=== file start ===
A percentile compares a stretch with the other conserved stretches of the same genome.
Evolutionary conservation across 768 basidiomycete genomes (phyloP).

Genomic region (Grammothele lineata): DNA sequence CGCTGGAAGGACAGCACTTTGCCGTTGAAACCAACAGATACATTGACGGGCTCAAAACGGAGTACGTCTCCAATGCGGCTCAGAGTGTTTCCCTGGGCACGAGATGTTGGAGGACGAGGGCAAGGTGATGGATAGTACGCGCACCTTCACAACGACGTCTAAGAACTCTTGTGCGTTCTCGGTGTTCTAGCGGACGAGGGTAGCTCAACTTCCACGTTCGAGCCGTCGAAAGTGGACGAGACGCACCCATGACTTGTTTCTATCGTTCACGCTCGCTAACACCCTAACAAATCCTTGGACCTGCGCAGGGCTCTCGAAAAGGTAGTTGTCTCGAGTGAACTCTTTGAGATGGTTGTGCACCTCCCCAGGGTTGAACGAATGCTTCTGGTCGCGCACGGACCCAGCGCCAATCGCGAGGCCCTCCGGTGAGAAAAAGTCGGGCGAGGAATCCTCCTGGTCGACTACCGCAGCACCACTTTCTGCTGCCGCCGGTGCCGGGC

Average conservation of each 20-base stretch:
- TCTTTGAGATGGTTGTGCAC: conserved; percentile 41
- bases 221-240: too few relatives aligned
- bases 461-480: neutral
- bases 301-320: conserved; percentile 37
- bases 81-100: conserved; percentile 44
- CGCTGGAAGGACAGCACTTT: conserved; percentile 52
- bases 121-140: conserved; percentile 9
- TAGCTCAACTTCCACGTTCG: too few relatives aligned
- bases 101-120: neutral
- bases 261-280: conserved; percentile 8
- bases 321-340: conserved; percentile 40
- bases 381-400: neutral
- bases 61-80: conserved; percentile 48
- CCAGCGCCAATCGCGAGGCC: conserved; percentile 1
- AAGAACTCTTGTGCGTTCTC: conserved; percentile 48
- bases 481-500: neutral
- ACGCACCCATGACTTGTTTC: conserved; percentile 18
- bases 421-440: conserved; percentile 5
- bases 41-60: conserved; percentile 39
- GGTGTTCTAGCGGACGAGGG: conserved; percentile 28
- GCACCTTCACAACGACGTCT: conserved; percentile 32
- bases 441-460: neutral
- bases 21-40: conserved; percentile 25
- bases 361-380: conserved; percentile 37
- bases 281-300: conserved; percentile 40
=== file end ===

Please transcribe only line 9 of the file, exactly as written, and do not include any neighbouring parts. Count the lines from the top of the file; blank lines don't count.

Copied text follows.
- bases 81-100: conserved; percentile 44